This study is designed to investigate and describe the theory and practice of stakeholders’ participation in management of basic education projects/programs run by Civil Society Organisations (CSOs) in the United Republic of Tanzania (URT). Two CSOs, one in Dar es Salaam city and the other in Mbeya city, are involved in the investigation. The study focuses on what is done with regard to stakeholders’ participation in the planning, monitoring and evaluation phases of the project cycle. Additionally, the study investigates the coordination function of the URT government to CSOs involved in provision and / or support of basic education. The study has adopted the qualitative approach whereby different members from the two CSOs, Ministry of Education and Vocational Training, and Ministry of Community Development Gender and Children are interviewed. The information gathered from interviews is complimented by information from documents, mainly from the two ministries.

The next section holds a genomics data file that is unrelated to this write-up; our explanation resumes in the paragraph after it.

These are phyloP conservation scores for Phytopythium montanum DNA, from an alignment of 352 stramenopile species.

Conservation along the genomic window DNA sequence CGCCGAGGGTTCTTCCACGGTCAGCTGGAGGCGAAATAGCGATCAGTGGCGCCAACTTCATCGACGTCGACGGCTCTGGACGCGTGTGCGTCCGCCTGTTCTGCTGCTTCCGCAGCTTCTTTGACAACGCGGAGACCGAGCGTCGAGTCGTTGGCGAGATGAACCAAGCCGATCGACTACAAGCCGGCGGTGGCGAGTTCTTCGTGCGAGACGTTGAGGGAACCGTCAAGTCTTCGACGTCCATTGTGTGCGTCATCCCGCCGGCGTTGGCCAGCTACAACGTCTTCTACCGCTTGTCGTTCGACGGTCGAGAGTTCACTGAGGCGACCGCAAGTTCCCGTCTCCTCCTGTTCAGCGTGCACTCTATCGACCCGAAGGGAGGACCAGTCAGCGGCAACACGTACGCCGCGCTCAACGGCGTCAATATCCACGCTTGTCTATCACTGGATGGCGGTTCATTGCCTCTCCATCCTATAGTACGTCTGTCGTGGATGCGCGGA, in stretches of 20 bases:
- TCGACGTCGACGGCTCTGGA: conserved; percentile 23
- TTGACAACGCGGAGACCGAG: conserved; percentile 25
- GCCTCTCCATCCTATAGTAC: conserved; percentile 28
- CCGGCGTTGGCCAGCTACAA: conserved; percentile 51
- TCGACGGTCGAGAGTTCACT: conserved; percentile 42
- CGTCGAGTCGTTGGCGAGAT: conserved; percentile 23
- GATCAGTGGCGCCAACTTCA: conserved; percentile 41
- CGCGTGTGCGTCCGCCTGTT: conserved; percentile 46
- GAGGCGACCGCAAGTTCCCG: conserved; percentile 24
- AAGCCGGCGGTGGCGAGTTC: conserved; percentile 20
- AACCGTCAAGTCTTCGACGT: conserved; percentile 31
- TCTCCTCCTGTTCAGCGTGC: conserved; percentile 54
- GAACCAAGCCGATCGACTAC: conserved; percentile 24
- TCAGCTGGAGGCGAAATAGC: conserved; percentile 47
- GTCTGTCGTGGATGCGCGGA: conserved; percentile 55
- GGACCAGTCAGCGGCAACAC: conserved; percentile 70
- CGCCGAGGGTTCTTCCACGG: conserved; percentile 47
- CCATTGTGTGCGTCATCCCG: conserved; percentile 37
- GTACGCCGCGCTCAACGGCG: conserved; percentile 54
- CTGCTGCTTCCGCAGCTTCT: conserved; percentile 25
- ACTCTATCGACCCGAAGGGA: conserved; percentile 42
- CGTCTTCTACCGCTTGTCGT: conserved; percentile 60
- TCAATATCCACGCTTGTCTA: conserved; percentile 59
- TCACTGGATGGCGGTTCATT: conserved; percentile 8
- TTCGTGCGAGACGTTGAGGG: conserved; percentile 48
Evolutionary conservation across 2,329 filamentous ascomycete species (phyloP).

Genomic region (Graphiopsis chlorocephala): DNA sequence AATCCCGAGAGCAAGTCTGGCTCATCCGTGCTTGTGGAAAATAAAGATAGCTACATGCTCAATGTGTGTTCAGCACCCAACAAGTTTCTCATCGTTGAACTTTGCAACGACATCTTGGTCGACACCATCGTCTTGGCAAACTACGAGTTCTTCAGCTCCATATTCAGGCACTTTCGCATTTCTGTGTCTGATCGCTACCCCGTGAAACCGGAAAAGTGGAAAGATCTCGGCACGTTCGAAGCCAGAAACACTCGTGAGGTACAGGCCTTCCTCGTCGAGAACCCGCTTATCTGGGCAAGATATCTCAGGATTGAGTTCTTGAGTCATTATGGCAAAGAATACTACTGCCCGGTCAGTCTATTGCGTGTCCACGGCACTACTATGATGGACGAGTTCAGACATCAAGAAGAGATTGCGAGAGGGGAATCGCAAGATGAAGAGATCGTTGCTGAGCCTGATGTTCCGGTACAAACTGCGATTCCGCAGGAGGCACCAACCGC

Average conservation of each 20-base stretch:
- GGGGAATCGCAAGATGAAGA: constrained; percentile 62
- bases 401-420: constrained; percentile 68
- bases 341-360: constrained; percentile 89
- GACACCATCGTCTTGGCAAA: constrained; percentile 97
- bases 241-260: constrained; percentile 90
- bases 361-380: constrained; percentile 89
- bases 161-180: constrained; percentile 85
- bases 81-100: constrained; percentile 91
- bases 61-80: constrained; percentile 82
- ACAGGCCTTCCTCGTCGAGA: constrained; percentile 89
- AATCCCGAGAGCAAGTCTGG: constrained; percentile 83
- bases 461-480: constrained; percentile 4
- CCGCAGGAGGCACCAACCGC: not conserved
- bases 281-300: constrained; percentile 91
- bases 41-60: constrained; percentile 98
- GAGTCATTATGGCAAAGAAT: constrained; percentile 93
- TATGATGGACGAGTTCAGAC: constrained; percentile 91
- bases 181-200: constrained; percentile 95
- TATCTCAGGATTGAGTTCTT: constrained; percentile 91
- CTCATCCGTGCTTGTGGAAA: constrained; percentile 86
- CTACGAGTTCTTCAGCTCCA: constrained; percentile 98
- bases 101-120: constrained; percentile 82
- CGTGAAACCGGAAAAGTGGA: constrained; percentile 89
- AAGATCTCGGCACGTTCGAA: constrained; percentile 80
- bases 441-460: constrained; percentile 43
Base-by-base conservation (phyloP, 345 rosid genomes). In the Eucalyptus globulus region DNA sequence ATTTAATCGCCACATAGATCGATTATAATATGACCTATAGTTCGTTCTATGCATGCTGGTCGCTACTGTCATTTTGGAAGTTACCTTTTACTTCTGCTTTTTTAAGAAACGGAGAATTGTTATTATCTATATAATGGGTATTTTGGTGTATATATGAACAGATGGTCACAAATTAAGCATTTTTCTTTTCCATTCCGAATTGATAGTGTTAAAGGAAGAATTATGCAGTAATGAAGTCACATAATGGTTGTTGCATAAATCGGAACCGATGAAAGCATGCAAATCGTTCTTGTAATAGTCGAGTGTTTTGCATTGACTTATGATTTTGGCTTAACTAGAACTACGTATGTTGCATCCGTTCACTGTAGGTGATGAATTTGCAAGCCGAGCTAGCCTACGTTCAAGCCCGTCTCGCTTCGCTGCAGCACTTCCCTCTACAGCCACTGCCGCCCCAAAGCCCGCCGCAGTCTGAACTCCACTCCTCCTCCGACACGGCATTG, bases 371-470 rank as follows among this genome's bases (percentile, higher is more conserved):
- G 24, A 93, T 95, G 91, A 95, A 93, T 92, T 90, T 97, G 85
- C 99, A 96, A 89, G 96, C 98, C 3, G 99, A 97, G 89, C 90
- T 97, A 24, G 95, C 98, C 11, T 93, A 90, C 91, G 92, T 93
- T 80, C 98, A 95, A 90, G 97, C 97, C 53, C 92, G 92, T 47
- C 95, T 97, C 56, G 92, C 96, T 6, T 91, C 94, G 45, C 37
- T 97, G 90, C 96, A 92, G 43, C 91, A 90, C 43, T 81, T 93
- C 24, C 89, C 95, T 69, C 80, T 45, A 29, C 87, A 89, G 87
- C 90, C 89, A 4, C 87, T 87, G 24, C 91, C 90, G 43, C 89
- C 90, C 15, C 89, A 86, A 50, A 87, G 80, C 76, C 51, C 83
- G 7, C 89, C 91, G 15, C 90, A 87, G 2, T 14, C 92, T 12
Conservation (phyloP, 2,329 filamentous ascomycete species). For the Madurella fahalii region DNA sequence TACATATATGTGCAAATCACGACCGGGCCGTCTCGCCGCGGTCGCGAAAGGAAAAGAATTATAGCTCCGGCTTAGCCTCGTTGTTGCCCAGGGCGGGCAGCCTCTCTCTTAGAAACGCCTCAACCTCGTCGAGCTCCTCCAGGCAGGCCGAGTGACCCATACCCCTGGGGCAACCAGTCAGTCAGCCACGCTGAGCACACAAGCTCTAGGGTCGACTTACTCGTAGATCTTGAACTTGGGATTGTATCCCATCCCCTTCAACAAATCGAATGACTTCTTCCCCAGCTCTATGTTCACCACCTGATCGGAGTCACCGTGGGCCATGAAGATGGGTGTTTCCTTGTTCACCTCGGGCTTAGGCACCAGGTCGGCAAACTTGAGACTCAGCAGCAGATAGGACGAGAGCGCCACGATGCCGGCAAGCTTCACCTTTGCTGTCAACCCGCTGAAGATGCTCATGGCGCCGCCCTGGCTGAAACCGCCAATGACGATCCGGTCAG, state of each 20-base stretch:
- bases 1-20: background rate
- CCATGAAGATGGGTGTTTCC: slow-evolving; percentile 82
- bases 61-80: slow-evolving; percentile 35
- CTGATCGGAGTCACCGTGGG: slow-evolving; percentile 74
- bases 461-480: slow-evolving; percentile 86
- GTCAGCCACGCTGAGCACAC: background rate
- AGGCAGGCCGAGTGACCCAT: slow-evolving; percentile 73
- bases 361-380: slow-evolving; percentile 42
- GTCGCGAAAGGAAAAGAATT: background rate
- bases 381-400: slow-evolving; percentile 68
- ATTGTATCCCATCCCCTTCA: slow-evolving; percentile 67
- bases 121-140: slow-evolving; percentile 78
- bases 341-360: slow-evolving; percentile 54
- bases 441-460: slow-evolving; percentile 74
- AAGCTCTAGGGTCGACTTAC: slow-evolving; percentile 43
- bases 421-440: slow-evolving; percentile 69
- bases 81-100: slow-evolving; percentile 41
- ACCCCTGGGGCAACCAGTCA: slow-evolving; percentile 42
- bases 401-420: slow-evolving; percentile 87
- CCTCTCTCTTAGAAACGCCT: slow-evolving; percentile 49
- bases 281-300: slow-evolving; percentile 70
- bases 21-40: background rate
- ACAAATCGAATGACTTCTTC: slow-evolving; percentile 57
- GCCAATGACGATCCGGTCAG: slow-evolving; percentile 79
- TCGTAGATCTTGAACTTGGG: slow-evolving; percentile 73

The findings reveal some failures of CSOs in making stakeholders’ participation theory into practice, leading to less-significant levels of quality and extent of stakeholders’ participation. The findings specifically reveal that the CSOs’ claim to embrace stakeholders’ participation does not necessarily mean participation that involves collective decision-making of stakeholders. The decision-making in the three major phases of the project cycle in both Dar es Salaam and Mbeya projects is mainly influenced by donors and the projects’ elite who occupy the senior management. The financial constraints experienced by CSOs are to blame for the most of stakeholders’ participation failures. On the other hand, the URT government is commended for the policies that underscore the state-CSOs partnership. However, the implementation of policies is affected by, among other factors, the financial constraints.